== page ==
Google intends to continue letting publishers know when it has removed links to their sites because of the European Union’s “right to be forgotten” ruling.
That practice has resulted in agitated publishers, writers penning stories about the very article that someone was trying to hide, and more exposure about the consequences of forgetting.
Some observers of what might now be described as The Forgotten Continent have suggested that European regulators do not welcome the attention from these angry publishers and writers.
This notification was also reportedly a key topic of concern from the regulators, when they met for a sit-down last Thursday with representatives from Google, Microsoft, and Yahoo. The search engine reps emerged from the meeting with a sheet of 26 questions the regulators wanted answered, and today Google released its answers.
One of the questions was: “Do you notify website publishers of delisting?” And, its companion: “In that case, which legal basis do you have to notify website publishers?”
Google’s reply, in part:
“We think that it is important to let third party publishers know when we stop linking to their sites. We have already started receiving complaints from webmasters about the removal of links to their sites, and we already face challenges from publishers about removal decisions that result in reduced traffic to their sites. The notice to webmasters both ensures transparency and makes corrections possible when a removal proves to be a mistake. We have received information from webmasters that has caused us to reevaluate removals and reinstate search results. Such feedback from webmasters enables us to conduct a more balanced weighing of rights, thereby improving our decision-making process and the outcome for search users and webmasters.”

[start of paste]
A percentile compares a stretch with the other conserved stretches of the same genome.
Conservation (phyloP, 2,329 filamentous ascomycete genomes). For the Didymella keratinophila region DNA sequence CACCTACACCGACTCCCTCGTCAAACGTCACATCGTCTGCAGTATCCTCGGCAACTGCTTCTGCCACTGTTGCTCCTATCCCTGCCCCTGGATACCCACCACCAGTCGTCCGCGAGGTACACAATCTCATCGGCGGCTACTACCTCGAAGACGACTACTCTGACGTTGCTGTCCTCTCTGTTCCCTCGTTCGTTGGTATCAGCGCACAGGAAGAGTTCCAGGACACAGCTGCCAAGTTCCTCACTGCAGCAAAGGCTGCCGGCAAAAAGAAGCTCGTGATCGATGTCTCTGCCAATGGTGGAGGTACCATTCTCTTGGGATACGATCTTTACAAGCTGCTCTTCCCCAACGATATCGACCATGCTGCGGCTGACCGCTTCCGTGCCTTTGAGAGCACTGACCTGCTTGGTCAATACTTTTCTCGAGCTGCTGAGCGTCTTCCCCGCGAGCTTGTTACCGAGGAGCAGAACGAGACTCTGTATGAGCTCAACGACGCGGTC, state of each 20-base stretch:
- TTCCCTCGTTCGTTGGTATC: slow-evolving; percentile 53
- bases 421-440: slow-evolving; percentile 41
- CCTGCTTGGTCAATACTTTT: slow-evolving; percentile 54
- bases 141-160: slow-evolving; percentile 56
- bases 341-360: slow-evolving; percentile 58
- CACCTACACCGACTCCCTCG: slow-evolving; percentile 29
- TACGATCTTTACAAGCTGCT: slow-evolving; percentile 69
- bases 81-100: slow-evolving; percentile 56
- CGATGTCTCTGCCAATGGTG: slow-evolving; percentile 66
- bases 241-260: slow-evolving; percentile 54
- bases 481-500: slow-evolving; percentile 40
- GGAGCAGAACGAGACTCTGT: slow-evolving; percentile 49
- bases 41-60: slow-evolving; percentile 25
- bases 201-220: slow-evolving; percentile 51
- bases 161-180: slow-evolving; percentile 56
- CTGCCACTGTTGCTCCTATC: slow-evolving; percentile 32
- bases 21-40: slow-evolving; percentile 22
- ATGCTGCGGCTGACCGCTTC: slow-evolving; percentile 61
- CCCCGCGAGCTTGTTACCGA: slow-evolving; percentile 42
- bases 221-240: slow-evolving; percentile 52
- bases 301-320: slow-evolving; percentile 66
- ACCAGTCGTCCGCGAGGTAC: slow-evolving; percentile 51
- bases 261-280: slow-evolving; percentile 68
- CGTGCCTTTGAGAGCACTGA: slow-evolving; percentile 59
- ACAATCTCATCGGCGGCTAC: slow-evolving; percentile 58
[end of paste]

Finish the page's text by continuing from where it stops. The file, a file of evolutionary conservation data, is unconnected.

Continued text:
The extensive and detailed nature of the regulators’ questions emphasize the complete lack of direction that the European Court and the regulators have provided to the search engines in trying to decide a range of subtle issues.
In addition to the subject of letting sites know when they’ve been delinked, the questions asked about such basic issues as how the validity of a request or the identity of a requester is determined, what domains are included, and how a decision is made between the public’s right to know and “the right of the data subject to have search results delisted.”
In one key answer that shows how the company has had to make it up as they went along, Google wrote:
“We generally have to rely on the requester for information, without assurance beyond the requester’s own assertions as to its accuracy.”
After listing dozens of examples of issues and its attempts to solve them, Google essentially sighed:
“The examples above illustrate the difficulties a search engine provider faces in attempting to effectively strike a fair balance interests regarding information published by a third party.”